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Supply Chain News: Rules for Use of Autonomous Trucks Maybe Hire by Year’s End – but Don’t Bet on It

 

Rule-Making Could Take Years, Lagging Behind the Technology

June 8, 2022
 

Action continues hot and heavy in terms of self-driving or autonomous trucks, with tests now having been conducted in at least 28 state. But that testing has been dominated by just a few areas, those being (1) the “Texas Triangle” of Dallas, Houston and San Antonio; (2) along Interstate 10 going from Los Angeles to Jacksonville, FL; and (3) in Arizona.

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Michael Lasko, head of Safety and Quality for Boyle Transportation, an early adopter of ADAS technologies, said “These technologies work. They work extremely well.

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That includes some tests in which there was no back-up driver in the cab. For example, in late 2021, autonomous developer TuSimple made seven 80-mile trips on an interstate between Tucson and Phoenix during overnight hours with no driver. However, state patrol officers wer traveling nearby.

So it seems clear activity in autonomous trucks is progressing much faster than federal rule making.

But that could be changing. According to an article this week in Transport Topics, the magazine of the American Trucking Associations, Jeff Loftus, chief of Federal Motor Carrier Safety Administration's (FMCSA) Technology Division, told safety executives attending a commercial vehicle safety conference that proposed rulemaking for fully automated heavy trucks is targeted for later this year

The comment came from a June 2 session of the Midwest Commercial Vehicle Safety Summit in Kansas City, MO. But that schedule is just a loose possibility, Loftus noted, saying “That’s our target date, but don’t hold me to it.”

Loftus then added comments making rules by the end of the year seem impossible. The draft rules still need to be completed, then it has to go to Department of Transportation head Pete Buttigieg, and if it passes there on to the Biden White House, and “back and forth, and forth and back,” Loftus told the execs at the meeting.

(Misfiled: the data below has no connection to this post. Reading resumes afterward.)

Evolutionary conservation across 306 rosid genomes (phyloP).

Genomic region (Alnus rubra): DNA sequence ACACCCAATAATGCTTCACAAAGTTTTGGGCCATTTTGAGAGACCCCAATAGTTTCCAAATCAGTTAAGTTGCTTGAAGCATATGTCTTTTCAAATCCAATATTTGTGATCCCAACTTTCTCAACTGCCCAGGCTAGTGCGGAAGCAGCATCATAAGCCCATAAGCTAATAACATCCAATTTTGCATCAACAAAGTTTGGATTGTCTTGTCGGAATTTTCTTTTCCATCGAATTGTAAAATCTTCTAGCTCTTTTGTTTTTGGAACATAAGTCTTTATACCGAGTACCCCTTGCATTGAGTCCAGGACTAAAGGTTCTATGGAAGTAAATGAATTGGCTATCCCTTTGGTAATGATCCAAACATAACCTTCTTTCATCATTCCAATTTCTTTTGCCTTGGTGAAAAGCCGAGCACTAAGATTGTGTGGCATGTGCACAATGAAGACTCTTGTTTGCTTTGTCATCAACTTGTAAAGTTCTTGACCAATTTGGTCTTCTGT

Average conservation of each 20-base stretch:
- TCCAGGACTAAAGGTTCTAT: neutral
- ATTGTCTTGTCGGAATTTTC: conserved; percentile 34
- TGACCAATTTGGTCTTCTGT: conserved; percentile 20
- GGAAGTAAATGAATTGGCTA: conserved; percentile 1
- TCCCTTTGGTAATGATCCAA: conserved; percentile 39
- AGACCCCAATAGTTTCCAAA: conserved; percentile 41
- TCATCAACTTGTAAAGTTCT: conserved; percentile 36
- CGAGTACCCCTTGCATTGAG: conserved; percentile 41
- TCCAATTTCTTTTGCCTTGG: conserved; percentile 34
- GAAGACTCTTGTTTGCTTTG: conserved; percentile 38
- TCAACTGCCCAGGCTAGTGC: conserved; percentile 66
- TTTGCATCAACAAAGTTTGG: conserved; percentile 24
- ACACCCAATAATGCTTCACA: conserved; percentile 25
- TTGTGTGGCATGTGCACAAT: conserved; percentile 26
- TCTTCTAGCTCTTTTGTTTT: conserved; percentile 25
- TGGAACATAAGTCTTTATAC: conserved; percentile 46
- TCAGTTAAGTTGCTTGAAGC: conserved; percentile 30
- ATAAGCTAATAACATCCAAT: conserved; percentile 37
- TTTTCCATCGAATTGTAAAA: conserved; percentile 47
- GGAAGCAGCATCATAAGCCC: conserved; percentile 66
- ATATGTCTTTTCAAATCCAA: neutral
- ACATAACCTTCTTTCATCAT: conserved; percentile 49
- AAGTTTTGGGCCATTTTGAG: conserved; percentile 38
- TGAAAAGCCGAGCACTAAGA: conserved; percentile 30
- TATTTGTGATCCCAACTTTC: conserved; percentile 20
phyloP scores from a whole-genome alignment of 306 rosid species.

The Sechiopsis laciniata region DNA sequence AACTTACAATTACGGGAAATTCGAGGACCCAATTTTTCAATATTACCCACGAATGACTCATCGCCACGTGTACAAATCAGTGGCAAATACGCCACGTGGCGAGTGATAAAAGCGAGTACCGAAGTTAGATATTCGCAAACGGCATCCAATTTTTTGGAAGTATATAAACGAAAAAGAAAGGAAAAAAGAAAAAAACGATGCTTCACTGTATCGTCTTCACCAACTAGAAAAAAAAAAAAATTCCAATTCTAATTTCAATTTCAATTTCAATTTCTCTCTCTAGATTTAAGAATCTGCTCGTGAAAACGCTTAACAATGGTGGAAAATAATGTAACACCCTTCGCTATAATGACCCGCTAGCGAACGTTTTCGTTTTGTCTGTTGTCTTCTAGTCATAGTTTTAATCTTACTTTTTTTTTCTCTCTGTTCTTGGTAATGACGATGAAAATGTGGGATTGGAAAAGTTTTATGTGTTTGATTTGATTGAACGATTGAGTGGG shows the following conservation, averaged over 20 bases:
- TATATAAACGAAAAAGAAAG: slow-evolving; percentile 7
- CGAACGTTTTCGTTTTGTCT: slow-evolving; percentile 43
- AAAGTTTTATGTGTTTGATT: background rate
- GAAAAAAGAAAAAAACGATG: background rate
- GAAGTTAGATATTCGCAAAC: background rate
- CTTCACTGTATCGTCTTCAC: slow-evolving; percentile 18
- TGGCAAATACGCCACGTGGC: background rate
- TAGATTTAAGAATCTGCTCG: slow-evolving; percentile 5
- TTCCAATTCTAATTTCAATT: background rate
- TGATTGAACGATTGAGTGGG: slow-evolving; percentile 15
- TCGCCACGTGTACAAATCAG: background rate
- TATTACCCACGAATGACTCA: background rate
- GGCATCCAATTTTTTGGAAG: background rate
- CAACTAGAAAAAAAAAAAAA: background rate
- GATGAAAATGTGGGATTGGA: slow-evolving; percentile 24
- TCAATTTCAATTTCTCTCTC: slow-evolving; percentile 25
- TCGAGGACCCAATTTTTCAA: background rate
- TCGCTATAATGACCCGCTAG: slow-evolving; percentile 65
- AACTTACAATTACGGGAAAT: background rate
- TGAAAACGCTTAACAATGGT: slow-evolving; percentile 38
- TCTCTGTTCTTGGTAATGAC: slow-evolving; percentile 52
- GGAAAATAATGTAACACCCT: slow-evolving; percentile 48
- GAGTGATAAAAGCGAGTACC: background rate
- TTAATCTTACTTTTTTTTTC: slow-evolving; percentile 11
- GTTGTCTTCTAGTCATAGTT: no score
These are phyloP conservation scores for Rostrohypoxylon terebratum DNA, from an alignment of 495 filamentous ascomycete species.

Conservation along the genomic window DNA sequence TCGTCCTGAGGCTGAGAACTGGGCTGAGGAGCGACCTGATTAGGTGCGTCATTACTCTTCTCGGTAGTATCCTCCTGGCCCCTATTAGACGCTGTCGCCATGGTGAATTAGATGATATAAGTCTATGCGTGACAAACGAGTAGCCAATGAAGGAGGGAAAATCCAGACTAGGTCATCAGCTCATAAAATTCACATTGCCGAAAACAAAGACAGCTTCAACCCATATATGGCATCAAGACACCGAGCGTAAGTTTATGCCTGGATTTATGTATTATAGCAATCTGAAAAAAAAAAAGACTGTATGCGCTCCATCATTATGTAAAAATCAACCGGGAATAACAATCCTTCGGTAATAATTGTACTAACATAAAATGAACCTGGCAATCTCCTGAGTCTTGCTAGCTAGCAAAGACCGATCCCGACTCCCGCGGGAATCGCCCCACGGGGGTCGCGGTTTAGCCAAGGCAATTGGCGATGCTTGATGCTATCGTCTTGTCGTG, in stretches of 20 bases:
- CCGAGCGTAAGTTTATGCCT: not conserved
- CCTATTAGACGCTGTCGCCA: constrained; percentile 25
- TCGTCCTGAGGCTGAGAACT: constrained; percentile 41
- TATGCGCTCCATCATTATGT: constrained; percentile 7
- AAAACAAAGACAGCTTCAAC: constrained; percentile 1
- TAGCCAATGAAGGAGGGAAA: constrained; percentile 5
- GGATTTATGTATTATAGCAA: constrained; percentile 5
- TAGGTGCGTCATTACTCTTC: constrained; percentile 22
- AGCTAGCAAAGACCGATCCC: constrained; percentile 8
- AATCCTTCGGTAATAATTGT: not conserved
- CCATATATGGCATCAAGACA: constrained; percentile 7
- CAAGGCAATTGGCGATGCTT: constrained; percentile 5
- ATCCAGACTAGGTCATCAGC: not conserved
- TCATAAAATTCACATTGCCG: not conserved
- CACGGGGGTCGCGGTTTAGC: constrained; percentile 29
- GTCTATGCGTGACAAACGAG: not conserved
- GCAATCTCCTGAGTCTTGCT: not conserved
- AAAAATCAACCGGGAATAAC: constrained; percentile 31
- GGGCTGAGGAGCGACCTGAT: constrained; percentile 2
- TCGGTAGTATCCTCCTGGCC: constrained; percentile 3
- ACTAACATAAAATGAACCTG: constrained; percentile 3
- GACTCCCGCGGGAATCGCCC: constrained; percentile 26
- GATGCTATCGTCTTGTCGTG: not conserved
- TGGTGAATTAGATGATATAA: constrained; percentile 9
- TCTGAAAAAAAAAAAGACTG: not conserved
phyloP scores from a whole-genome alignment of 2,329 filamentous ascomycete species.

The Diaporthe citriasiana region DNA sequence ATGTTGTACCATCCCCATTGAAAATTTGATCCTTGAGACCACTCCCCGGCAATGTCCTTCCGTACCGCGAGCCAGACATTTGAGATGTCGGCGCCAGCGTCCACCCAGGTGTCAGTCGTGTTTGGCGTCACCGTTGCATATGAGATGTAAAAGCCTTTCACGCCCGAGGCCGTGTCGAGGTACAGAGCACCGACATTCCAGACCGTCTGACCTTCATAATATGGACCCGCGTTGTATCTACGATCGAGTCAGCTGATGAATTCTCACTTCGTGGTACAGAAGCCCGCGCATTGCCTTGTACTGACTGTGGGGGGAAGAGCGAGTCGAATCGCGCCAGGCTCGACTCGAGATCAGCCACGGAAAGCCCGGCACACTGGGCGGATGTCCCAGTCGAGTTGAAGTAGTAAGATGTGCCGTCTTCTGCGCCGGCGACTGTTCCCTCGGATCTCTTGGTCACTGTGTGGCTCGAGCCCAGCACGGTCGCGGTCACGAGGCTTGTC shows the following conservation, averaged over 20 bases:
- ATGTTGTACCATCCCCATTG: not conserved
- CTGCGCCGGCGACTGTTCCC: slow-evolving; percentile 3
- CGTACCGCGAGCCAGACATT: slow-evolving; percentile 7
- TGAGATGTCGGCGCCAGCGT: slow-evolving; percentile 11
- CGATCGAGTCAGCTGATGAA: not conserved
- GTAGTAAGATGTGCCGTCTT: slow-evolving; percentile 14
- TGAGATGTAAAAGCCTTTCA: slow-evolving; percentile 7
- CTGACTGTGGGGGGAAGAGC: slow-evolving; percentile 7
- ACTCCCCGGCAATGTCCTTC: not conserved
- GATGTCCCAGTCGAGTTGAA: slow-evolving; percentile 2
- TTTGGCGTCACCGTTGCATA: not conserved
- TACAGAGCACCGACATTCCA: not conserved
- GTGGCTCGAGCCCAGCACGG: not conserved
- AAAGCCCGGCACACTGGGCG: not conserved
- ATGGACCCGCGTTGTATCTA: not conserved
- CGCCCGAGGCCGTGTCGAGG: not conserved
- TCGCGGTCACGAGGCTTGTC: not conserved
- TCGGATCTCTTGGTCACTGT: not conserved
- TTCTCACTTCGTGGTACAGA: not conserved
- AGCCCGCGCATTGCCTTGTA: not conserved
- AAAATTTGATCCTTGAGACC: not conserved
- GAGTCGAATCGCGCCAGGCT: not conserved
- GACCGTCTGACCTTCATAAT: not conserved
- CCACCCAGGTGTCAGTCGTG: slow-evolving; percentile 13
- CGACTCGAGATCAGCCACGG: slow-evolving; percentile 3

Rather than being completed by the end of 2022, final rules could instead take many years.



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Back in 2019, the FMCSA issued an Advance Notice of Proposed Rulemaking, which sought public comment on how to safely regulate automated truck activity, such as driver standards and maintenance programs. But it has yet to hold hearings or otherwise move concretely forward.

However, the FMCSA continues to urge motor carriers to adopt advanced driver assistance systems (ADAS) as an interim step before fully automated trucks get regulatory approval.

At the Virginia Tech Transportation Institute, there is on-going four-year to determine how well ADAS technologies are working, collected data from 85 fleets and 44,000 vehicles (both with and without ADAS technologies.)

Relative to the research, “The preliminary numbers are aligning with the anecdotal data that we have from big fleets,” Loftus said. “They’re seeing dramatic reductions in rear-end crashes and other types of crashes, as well as reductions in severity.”

At the carrier conference, Michael Lasko, head of Safety and Quality for Boyle Transportation, an early adopter of ADAS technologies, said “These technologies work. They work extremely well. The challenge is getting drivers to understand and accept them.”

Using ADAS, Boyle has experienced lower per-accident costs, and not a single rear-end collision in an amazing 12 years.

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